My love of scones is well-documented. But one thing has always irked me about my homemade scones; they're not very photogenic. In fact, the lumpiness and uneven shape of my original CWA scone post makes me cringe so much that I keep wanted to redo the photos. But then I made this batch of Banana Scones with Whipped Honey Butter, and I realised that all my scones look pretty lumpy and uneven. It's my fault, I'm terrified of over-working the dough because there is nothing worse than a tough, rock-hard scone. I want my scones to be fluffy clouds of deliciousness. So I guess I still have a way to go before I improve the look of my scones to the level that you see from the CWA ladies.
So I may not be 100% happy with how these look, but I do love how they taste. It's a great way to use up those bananas that are too ripe, and that extra cream you might have in your fridge (I always have extra cream but that's me). The scones are super soft and light, and they are really meant to be served with some kind of sweet topping, like the whipped honey butter and strawberry jam, or cream & jam. The scones themselves are not sweet at all, so you'll have to add some icing sugar and spices to the scone mixture if you plan on eating them on their own.
Originally I was planning to make some honeycomb butter to go with these scones, but I was too lazy to make my own sugar honeycomb, and I managed to eat the two Crunchie bars that I bought for it. Chocolate bars do not last very long in my house. But this fluffy honey butter works just as well with the banana scones, with the added sweetness and just a hint of cinnamon. It's so good melted on a warm, freshly baked scone.
My favourite part about making these scones was opening up my oven to be greeted with the smell of the warm banana in these scones. It smells amazing! Because the scones are so light the flavour is not super intense, but it's definitely noticeable. I'm quite happy to eat these for breakfast, brunch, tea or dessert. In fact I've been slowly making my way through a batch over the last day, zapping them in the microwave until they're piping hot, slathering them with the honey butter and strawberry jam and enjoying them with a giant steaming mug of tea.
Banana Scones with Whipped Honey Butter
(makes 9-10 scones, adapted from my plain scone recipe)
300g (about 2 1/3 US cups flour, closer to 2 metric cups) self-raising flour, sifted
1 over-ripe medium banana, well mashed (about 1/3 cup)
1/4 tsp salt
100ml (about 1/2 cup minus 1 tbsp) pure/pouring cream (min 35% fat, heavy whipping cream in the US)
160ml (about 2/3 cup) milk
Note: if you are not planning to make the butter or to serve with jam, I recommend you add about 2 tbsp sifted icing sugar and 1/2 tsp ground cinnamon to the flour mixture
For the butter: (Alternatively you could make Bill's honeycomb butter)
115g (1 stick) unsalted butter, at room-temperature
4 tbsp honey
1/8 tsp ground cinnamon
To serve: strawberry (or any other flavoured) jam, can replace butter with clotted cream
Remove the butter ahead of time to allow it to soften. Preheat oven to 230°C (445°F), 220 °C (430°F) fan-forced. Sift flour and salt together in a large mixing bowl and make a well in the centre, place the mashed banana in the centre. Gradually pouring the cream into the bowl, begin to cut cream and banana into dry ingredients with a flat bladed knife so that it starts to come together, then gradually add milk (using the same cutting motion with the knife to combine the ingredients) until there is enough to form a soft dough. (I usually save a small amount of milk to brush the tops of the scones)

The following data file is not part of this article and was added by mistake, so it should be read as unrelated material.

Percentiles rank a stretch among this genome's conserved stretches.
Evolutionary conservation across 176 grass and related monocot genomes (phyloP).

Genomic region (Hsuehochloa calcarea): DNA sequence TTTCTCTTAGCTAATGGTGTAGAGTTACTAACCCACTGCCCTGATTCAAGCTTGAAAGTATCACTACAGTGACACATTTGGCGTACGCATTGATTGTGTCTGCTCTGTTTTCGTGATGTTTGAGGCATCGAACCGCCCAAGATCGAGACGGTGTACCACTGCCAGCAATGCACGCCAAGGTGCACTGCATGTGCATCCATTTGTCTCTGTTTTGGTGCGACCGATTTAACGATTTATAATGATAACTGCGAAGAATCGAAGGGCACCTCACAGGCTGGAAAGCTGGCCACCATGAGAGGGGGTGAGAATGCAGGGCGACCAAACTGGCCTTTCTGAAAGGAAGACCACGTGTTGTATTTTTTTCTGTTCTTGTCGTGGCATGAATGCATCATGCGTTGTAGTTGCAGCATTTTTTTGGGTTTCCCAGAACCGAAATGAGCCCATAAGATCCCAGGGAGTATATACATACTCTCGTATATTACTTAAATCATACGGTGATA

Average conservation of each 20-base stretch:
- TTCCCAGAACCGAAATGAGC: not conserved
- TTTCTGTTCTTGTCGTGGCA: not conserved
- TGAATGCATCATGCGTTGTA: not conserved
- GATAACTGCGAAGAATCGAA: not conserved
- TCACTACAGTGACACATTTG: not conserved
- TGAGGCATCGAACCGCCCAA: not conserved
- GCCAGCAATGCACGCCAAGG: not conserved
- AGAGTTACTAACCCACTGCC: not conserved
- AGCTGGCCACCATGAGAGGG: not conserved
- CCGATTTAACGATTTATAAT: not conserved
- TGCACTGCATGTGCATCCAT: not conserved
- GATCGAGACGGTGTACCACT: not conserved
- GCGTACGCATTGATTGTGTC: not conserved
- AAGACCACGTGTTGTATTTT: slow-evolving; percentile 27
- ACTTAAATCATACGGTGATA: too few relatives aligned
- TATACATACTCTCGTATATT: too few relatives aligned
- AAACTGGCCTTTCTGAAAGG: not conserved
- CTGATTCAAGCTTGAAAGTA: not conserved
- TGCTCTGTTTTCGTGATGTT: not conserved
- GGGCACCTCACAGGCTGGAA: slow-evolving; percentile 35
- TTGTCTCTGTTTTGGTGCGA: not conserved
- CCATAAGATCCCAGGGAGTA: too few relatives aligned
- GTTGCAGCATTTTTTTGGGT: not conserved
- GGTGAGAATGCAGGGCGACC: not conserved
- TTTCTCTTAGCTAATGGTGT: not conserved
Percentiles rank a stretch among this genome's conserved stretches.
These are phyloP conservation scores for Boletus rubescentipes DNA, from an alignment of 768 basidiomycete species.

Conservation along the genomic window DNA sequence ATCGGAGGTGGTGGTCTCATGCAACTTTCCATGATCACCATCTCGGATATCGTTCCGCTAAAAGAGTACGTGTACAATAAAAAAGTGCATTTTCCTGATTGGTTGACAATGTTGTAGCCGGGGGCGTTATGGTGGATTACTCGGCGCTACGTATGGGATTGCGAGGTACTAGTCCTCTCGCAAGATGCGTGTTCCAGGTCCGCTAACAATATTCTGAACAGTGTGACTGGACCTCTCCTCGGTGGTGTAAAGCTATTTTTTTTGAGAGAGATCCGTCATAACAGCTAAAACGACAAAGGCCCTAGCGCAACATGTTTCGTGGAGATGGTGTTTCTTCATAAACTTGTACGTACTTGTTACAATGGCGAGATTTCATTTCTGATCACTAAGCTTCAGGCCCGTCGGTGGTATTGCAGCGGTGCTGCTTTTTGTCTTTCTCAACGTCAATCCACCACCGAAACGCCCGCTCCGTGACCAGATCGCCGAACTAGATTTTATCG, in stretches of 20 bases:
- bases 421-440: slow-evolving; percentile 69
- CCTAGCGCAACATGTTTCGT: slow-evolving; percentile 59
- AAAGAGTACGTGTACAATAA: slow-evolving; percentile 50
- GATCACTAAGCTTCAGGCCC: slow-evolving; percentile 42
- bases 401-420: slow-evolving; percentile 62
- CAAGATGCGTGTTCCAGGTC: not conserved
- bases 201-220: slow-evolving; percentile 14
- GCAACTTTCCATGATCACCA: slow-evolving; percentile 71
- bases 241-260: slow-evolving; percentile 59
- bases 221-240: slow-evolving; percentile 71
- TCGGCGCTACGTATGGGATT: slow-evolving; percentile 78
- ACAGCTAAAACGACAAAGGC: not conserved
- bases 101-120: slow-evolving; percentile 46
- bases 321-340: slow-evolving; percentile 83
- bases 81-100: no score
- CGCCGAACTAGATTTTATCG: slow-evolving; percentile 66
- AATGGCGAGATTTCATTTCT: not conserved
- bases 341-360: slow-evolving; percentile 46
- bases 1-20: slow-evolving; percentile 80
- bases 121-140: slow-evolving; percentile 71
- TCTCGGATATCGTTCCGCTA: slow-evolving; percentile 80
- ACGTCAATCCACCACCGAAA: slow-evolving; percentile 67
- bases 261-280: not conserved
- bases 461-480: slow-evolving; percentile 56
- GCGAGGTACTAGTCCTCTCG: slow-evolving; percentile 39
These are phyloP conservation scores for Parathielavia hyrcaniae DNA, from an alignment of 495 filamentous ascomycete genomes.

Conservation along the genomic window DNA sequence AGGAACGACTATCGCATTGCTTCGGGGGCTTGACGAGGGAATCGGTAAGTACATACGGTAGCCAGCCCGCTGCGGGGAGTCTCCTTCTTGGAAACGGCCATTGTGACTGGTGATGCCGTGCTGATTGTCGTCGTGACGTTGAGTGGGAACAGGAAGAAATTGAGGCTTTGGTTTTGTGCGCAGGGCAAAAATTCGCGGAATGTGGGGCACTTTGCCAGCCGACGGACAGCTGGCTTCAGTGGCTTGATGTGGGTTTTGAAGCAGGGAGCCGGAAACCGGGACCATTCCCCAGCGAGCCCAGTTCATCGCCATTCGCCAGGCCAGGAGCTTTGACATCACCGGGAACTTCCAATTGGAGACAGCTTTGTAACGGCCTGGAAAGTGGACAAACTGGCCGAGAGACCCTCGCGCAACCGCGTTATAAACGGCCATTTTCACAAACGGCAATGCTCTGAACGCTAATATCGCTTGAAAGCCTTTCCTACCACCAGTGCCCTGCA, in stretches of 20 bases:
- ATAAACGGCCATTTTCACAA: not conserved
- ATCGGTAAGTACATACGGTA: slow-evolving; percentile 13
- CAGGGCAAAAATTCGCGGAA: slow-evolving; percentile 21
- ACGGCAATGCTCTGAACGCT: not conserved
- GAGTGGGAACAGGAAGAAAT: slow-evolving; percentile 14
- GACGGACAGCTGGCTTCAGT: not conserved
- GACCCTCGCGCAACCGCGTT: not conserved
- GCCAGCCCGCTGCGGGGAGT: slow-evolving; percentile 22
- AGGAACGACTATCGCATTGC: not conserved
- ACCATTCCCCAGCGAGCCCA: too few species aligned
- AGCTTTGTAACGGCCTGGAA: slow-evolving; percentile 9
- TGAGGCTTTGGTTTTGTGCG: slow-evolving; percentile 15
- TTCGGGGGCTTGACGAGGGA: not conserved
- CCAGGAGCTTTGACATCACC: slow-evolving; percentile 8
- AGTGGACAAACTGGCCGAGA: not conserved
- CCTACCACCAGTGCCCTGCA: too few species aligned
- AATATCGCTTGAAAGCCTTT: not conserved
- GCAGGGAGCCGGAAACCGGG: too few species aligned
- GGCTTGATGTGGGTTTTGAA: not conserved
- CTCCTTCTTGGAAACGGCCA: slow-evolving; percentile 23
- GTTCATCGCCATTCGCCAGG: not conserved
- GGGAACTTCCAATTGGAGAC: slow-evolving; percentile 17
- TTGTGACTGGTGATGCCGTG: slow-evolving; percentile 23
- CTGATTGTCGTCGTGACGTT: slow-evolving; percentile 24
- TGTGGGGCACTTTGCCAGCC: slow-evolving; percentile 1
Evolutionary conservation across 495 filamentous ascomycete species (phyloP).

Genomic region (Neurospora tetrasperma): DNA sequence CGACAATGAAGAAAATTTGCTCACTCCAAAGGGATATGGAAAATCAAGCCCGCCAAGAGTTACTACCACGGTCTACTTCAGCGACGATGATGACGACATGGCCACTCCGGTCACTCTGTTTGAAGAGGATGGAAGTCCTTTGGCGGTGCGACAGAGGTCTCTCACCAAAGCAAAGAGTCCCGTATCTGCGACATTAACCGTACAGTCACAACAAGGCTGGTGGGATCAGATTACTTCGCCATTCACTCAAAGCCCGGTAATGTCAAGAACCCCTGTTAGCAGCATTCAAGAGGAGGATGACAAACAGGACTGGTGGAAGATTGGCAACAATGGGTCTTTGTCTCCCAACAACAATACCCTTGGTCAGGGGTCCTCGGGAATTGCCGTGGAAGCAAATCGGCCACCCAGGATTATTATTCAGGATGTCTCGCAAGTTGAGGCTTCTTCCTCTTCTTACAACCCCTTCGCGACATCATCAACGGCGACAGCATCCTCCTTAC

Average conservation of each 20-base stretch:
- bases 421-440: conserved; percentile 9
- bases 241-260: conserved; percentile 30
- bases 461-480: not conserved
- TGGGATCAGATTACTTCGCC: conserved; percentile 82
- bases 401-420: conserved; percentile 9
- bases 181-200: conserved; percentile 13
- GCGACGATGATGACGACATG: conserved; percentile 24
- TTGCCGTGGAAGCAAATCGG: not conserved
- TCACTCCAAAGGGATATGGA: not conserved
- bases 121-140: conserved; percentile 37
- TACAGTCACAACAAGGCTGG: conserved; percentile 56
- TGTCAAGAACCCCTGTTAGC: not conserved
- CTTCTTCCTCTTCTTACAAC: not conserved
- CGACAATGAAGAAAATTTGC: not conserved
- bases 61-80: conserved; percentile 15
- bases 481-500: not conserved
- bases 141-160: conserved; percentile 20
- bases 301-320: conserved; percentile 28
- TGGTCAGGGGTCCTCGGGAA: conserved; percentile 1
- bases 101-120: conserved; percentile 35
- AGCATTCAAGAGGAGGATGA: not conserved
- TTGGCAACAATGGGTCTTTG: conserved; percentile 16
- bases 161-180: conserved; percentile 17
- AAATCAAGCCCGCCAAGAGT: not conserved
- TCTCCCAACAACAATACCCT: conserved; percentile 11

Working quickly and gently, gather dough together on a floured bench. Try to handle the dough as little as possible, using lightly floured hands to stop dough sticking to you, and pat the dough into a rectangle about 3-3.5cm thick. You can lightly knead the dough with your hands for a smoother appearance but overknead it and your scones will be tough and hard.
Cut out round using a 5-6cm scone cutter (push the cutter into the dough, don't twist) and place next to each other in a lined/greased heavy based baking dish that has sides (scones baked close together will rise higher and thus be lighter). I usually manage to cut about 5-6 scones, then I pat the scraps together and cut out another 2 and finally pat the scraps from that together into a ball to form the final scone. Lightly brush the tops of the scones with some extra milk using a pastry brush.
Bake for 10-15 mins, until scones are cooked through and tops are lightly browned. While scones are baking, prepare the butter; chop the softened butter into small cubes. Place the butter, cinnamon and honey in a large mixing bowl and beat well on high speed with an electric mixer until smooth and fluffy. Place in a serving dish and store in the fridge until ready to serve. Cover with a clean tea towel to keep scones soft, serve immediately with honey butter. Strawberry jam is also a great addition to the butter. You can substitute the butter with clotted cream. Store leftover scones in an airtight container, warm up in the microwave for about 30 seconds. Best eaten on the same day but scones can also be stored in the freezer for up to 3 months.